The disappearance of Coffee Day Enterprises founder V G Siddhartha could be bad news for the non-banking sector, already struggling with a liquidity squeeze. Charge documents from the registrar of companies (RoC) showed that a few non-banking financial companies (NBFCs) have exposure to the company, which might face repayment delays in the face of uncertainties.
Uncertainty prevailed in the equity markets on Tuesday as a massive search operation was mounted in Mangalore, where he was last seen Monday night. Reacting to the development, Nifty Bank Index fell 1.72% to close at 28,791.60 points on Tuesday on the NSE, while the Nifty PSU Bank index fell 4.9% to ₹2,709.
According to a financial sector analyst who did not wish to be named, the liquidity problem could be compounded by this development although the company’s debt is not very high.
“This total exposure is around ₹8,000 crore and we believe that ₹2,000 crore would have come to Siddhartha from the sale of his Mindtree shares to L&T, reducing the debt number," the analyst said. He added that ₹8,000 crore is not a very large number at a systemic level and it has been shared by several lenders.
He said that repayments could get delayed if loan contracts are re-negotiated following Siddhartha’s disappearance. This, he said, could happen because the promoter pledged against which the loans are secured will have to be relooked at.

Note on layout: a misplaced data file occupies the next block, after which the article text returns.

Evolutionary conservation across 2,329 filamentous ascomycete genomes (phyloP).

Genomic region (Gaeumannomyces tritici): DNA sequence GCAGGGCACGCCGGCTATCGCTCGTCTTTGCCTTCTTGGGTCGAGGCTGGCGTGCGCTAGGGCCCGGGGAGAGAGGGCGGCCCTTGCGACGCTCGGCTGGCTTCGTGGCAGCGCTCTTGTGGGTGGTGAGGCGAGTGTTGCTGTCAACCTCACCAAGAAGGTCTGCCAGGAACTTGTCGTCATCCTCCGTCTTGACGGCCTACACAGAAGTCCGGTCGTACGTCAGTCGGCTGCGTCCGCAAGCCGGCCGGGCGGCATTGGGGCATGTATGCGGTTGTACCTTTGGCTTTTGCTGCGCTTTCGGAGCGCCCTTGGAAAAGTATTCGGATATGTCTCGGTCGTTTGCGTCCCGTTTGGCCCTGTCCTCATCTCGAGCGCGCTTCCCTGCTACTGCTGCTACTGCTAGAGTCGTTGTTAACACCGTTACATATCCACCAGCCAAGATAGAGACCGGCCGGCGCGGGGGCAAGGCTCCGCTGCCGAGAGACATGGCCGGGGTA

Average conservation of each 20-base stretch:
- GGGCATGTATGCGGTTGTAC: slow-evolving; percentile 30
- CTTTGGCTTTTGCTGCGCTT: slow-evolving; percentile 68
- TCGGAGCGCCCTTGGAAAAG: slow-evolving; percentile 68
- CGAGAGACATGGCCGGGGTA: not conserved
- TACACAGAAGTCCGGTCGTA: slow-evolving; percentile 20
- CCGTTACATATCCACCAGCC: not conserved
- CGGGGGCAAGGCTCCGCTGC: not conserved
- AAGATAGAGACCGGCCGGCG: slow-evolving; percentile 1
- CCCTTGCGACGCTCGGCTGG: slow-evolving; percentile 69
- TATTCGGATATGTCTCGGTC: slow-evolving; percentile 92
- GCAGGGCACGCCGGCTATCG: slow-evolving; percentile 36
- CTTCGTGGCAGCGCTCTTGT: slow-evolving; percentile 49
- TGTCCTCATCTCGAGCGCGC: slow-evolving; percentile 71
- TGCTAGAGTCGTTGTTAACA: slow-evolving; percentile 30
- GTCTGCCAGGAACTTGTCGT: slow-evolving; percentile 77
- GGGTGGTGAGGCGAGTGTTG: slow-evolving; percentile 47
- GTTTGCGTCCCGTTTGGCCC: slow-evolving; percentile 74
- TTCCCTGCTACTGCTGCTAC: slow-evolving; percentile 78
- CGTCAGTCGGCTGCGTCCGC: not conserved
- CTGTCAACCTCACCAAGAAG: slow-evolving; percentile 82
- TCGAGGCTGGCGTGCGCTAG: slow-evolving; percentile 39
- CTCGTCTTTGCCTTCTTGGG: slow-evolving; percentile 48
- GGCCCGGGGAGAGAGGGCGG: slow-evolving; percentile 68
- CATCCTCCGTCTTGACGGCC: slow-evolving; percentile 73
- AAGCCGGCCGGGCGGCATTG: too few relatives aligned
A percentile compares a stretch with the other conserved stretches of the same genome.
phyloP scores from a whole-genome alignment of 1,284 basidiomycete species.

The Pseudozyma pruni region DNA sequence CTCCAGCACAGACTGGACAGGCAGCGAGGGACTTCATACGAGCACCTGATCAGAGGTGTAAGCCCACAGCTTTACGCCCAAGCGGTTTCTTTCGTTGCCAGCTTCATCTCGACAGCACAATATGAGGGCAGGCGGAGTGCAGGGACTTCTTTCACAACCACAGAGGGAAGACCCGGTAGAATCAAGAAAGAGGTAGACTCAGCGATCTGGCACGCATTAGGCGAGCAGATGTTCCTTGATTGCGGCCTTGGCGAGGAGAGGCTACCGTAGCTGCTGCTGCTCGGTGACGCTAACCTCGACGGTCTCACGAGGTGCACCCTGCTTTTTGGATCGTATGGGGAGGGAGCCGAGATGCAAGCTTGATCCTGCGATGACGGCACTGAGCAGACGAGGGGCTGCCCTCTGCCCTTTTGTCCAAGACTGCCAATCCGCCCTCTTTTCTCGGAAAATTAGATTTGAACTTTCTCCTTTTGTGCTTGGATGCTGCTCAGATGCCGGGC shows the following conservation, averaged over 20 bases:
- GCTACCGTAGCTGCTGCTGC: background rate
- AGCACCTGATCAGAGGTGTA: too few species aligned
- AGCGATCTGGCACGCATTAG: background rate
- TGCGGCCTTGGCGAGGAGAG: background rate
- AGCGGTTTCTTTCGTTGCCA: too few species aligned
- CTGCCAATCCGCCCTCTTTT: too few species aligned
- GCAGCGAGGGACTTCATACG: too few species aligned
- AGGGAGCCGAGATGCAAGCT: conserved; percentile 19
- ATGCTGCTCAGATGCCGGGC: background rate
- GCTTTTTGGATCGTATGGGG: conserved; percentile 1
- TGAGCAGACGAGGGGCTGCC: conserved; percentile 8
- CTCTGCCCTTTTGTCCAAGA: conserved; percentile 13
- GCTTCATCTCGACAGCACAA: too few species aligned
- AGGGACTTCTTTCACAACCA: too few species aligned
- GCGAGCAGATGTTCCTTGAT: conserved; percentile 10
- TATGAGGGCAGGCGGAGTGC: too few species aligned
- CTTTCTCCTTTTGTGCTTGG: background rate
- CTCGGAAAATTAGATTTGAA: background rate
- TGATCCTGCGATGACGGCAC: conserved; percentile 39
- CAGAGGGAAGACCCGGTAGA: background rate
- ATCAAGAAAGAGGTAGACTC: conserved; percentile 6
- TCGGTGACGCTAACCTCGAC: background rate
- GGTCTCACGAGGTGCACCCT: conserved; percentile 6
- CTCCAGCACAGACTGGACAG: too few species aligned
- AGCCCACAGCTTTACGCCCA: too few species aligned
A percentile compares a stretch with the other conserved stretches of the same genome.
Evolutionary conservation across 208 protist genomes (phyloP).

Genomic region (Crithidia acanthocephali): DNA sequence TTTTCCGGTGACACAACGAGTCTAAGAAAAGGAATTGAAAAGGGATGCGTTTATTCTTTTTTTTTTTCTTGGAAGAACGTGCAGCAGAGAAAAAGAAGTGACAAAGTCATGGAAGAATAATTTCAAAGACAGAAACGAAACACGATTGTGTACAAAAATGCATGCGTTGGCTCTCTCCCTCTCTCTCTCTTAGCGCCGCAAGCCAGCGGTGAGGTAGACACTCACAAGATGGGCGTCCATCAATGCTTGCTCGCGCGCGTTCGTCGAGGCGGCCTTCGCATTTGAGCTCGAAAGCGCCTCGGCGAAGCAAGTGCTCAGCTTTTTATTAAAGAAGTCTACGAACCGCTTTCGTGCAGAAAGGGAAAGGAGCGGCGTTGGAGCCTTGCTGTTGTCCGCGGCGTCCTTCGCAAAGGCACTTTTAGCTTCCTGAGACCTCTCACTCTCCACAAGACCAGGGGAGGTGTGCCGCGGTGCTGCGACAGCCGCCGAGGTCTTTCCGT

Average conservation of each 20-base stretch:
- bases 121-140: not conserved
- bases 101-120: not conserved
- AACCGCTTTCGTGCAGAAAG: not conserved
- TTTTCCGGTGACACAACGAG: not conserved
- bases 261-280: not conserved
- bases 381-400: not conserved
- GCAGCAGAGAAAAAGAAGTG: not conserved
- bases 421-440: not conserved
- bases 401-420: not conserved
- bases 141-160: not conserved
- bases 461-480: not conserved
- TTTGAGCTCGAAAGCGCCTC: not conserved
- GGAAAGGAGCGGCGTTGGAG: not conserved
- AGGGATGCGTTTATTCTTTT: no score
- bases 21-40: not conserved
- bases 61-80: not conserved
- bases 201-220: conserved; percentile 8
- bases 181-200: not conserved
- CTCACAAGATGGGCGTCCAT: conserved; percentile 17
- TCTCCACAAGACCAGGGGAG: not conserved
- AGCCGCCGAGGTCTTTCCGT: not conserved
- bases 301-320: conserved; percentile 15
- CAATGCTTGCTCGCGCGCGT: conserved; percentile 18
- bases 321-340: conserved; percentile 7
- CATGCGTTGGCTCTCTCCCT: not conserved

Documents from RoC showed that apart from NBFCs like Aditya Birla Finance, ECL Finance, Shapoorji Pallonji Finance, banks like Axis Bank, Yes Bank and RBL Bank have exposures to Coffee Day Enterprises.
Meanwhile, Karnataka Bank said in a regulatory filing on Tuesday that it does not have any exposure to Coffee Day Enterprises. However, Coffee Day Global Ltd., one of the unlisted group companies, has been a customer of the bank since 1996 and has credit facilities with the present outstanding of ₹152.48 crore constituting 0.29% of total advances of the bank.
“The above facilities are fully secured by collaterals of properties besides primary securities. All the loan accounts are regular as on date," the bank said.
Another analyst said that non-banks had a lot of expectations from the Union Budget and because the government kept talking helping the sector. However, the Budget did not have much for the sector, he said. “The law of succession will apply and that person will have to be now liable for the repayments. Non-banks might have to take a haircut if there are repayment delays by the company," the second person said.
Non-banks have not been able to absorb the systemic shock caused by IL&FS defaults last year and the consequent shortage in funds available to them. In addition, most NBFCs have borrowed short-term money to fund long-term assets; they were able to continually refinance their borrowings as long as liquidity conditions were easy. As liquidity tightened, they were left facing debt repayment challenges and prospects of rating downgrades.